What Happens To A Personal Loan If The Borrower Dies?

Sometimes a borrower suddenly passes away in the middle of the loan repayment. Read to know what happens to a personal loan if the borrower dies?

4 Nov,2022 12:03 IST 20 Views
What Happens To A Personal Loan If The Borrower Dies?

Most people seek to plan their finances as carefully as possible. But life is so uncertain that even after careful planning, one is never prepared for the death of a family member. Besides the emotional and mental trauma, it can at time leave heavy financial obligations on family members.

A person often takes several loans at different points of time. These could include, for instance, a home loan to buy or construct a house, a vehicle loan for a car or two-wheeler, and a personal loan for any other expense such as wedding in the family or children’s education.

But what happens if a borrower dies during the course of a loan? Who will repay the loan? Are family members liable to repay the loan?

The liability of the family members to repay a loan will depend on the type of loan—whether it is secured or unsecured loans. Loans like home loans and car loans are secured, while personal loans are unsecured, meaning there is no asset pledged against it as a security.

Repayment Of Home and Car Loans

If the home loan is insured, then the lender gets the money from the insurer when the borrower dies and can use the money to settle the loan. However, if the home loan is not insured, then it becomes the responsibility of legal heirs to repay the loan. If the legal heirs are not willing to do so, the lender can seize the property and recover its money by selling it. If there is any money remaining after settling the dues, the lender will return it to the legal heirs.

A car loan is also a secured loan. If the borrower dies, the lender will approach the legal heirs to repay the loan. If the legal heirs do not want to repay the loan, then the lender can seize the car and sell it to recover its money.

Repayment Of Unsecured Personal Loans

It becomes a bit more difficult for the lender to recover its money in case of unsecured personal loans. The lender will be on a sticky wicket since there is no collateral against such loans. The lender will approach the co-borrower to repay the loan, if the first borrower dies. However, if there is no co-borrower, the lender can approach the legal heir to settle the loan.

However, in such cases the liability of the legal heir is limited to value of the assets inherited from the deceased. If the legal heir refuses the pay the loan, the lender can file a suit to recover the loans. But since civil suits in India takes years to get settled, the lender will have to write off the loan as a non-performing asset. Normally, in such cases, lenders are compassionate and will be willing to take a haircut and settle the loan with the legal heirs.

What Should Legal Heirs Do?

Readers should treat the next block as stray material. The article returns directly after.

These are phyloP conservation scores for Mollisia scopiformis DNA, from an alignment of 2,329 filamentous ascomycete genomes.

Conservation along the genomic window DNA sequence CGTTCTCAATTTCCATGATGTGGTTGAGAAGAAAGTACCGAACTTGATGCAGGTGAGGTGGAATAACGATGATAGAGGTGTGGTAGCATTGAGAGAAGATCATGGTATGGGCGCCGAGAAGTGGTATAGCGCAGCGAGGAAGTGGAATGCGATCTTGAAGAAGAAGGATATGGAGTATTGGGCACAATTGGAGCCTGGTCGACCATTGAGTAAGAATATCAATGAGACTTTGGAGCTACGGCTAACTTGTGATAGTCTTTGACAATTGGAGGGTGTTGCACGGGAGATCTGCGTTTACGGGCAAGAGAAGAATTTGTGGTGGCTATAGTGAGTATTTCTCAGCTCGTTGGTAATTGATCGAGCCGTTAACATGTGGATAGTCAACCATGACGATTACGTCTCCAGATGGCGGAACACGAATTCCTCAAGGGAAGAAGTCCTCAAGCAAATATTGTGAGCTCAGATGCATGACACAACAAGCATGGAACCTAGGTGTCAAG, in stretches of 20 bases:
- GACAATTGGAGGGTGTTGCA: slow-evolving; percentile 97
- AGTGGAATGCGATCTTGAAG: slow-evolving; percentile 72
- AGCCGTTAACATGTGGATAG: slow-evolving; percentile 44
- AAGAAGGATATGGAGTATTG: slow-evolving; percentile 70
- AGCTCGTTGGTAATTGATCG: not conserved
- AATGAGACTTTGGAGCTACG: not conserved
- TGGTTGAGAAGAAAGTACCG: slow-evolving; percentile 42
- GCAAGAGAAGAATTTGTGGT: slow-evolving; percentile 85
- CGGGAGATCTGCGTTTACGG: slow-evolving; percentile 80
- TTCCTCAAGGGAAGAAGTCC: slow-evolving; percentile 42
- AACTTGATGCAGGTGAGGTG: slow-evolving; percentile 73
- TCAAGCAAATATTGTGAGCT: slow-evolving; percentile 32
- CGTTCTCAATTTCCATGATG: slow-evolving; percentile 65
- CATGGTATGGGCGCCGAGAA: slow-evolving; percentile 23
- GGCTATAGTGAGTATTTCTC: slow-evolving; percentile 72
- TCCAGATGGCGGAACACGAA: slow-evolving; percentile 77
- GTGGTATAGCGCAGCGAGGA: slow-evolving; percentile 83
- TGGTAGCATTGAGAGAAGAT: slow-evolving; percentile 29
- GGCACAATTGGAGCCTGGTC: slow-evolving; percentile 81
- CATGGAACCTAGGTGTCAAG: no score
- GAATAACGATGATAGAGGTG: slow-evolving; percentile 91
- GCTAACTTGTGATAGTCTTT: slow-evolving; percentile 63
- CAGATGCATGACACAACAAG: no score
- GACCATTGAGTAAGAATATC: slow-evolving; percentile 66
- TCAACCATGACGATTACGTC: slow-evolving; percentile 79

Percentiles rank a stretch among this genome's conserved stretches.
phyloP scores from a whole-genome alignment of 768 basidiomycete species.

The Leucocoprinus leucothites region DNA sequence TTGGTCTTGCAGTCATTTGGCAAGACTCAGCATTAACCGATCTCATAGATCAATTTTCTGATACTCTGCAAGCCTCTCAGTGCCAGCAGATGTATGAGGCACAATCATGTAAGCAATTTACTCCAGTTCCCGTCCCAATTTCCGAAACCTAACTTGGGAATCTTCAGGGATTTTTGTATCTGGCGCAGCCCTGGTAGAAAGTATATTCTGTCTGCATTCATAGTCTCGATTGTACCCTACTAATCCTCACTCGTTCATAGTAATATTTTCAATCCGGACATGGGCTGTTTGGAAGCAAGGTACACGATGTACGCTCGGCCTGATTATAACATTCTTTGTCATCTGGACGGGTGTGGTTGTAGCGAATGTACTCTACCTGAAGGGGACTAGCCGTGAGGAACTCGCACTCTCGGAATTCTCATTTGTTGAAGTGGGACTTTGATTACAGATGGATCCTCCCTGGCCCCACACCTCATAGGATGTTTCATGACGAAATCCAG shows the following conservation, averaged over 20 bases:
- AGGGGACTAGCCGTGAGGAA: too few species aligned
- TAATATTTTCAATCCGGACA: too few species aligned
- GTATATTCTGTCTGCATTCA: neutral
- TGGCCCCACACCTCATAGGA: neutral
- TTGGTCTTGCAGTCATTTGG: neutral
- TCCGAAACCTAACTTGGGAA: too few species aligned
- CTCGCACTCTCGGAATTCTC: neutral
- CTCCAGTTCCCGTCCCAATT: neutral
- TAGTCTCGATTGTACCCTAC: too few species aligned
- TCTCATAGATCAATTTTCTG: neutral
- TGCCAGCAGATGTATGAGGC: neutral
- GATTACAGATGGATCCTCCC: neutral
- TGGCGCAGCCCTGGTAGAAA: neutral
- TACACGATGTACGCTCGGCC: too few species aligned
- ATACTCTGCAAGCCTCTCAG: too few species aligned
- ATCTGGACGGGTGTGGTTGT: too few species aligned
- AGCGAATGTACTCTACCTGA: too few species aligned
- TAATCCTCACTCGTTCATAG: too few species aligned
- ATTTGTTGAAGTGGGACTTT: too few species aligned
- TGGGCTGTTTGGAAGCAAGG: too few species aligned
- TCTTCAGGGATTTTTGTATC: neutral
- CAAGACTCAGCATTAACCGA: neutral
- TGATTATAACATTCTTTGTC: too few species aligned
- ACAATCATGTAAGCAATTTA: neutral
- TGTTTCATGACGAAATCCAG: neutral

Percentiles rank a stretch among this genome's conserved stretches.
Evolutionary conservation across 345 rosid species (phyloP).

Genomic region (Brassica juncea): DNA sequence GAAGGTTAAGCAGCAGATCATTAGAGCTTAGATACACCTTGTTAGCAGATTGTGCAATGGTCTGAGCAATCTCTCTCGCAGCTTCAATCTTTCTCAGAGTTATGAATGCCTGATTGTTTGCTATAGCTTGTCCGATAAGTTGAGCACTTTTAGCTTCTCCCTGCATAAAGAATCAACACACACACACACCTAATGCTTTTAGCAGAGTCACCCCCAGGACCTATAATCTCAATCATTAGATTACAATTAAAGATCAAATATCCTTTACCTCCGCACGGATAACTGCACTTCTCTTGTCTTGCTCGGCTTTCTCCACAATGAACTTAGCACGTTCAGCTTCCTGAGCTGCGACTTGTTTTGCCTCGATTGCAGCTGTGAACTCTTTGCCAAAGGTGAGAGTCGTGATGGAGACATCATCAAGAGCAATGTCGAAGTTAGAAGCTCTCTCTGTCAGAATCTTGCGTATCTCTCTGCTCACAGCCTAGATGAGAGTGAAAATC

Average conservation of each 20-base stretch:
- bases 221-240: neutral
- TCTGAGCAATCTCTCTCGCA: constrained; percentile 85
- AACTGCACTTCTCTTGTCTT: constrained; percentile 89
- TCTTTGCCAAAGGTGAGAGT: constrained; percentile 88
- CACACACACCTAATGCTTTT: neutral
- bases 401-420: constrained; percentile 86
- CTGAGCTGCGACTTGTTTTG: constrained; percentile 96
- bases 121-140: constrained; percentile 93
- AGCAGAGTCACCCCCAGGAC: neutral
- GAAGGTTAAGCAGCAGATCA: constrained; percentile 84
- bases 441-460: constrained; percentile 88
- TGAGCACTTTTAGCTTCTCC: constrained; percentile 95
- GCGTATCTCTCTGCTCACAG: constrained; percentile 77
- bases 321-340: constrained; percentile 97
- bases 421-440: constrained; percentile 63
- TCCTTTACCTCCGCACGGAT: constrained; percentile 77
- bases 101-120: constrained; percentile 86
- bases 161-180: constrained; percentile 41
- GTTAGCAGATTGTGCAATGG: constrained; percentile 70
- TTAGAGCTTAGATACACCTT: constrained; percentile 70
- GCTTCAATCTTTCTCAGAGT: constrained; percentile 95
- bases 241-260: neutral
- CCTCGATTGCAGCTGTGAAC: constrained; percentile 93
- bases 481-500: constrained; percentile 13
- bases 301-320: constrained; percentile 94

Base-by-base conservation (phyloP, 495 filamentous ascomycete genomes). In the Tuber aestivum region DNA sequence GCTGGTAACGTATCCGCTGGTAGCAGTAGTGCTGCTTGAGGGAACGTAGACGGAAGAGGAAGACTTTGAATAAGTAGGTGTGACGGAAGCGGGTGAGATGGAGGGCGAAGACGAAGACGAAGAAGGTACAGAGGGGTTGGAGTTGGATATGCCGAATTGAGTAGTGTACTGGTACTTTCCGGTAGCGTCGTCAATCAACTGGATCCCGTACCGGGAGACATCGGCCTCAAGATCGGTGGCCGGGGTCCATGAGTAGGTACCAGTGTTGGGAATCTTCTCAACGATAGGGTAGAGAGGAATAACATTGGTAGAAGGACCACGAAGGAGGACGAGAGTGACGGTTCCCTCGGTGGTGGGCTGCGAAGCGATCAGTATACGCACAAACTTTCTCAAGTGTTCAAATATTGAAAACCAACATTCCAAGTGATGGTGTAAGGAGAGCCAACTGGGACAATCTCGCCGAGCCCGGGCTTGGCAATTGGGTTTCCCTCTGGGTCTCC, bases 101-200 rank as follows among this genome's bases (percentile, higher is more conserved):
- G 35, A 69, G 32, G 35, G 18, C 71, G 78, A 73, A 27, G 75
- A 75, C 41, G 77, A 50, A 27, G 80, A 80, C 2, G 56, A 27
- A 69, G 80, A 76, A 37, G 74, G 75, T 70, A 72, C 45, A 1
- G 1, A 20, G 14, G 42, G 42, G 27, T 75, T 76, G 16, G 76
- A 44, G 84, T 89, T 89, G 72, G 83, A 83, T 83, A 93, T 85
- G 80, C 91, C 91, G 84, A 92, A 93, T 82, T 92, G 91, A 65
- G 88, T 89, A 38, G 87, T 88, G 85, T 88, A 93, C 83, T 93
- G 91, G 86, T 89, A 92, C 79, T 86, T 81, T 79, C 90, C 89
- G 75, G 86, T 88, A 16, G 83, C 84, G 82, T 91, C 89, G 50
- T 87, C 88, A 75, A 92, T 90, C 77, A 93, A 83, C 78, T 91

In the event of death of the borrower of a personal loan, the legal heir should approach the lender to settle the outstanding loan amount at the best terms.


If the primary borrower of a loan dies, it becomes the responsibility of the co-borrower, if there is one, to repay the loan. If there is no co-borrower, the responsibility shifts to the legal heirs.

So, it is always better for borrowers to insure their loans. Insuring loans is as important as planning finances. It will save family members a lot of trouble in the unfortunate event of the borrower’s death.

Disclaimer: The information contained in this post is for general information purposes only. IIFL Finance Limited (including its associates and affiliates) ("the Company") assumes no liability or responsibility for any errors or omissions in the contents of this post and under no circumstances shall the Company be liable for any damage, loss, injury or disappointment etc. suffered by any reader. All information in this post is provided "as is", with no guarantee of completeness, accuracy, timeliness or of the results etc. obtained from the use of this information, and without warranty of any kind, express or implied, including, but not limited to warranties of performance, merchantability and fitness for a particular purpose. Given the changing nature of laws, rules and regulations, there may be delays, omissions or inaccuracies in the information contained in this post. The information on this post is provided with the understanding that the Company is not herein engaged in rendering legal, accounting, tax, or other professional advice and services. As such, it should not be used as a substitute for consultation with professional accounting, tax, legal or other competent advisers. This post may contain views and opinions which are those of the authors and do not necessarily reflect the official policy or position of any other agency or organization. This post may also contain links to external websites that are not provided or maintained by or in any way affiliated with the Company and the Company does not guarantee the accuracy, relevance, timeliness, or completeness of any information on these external websites. Any/ all (Gold/ Personal/ Business) loan product specifications and information that maybe stated in this post are subject to change from time to time, readers are advised to reach out to the Company for current specifications of the said (Gold/ Personal/ Business) loan.

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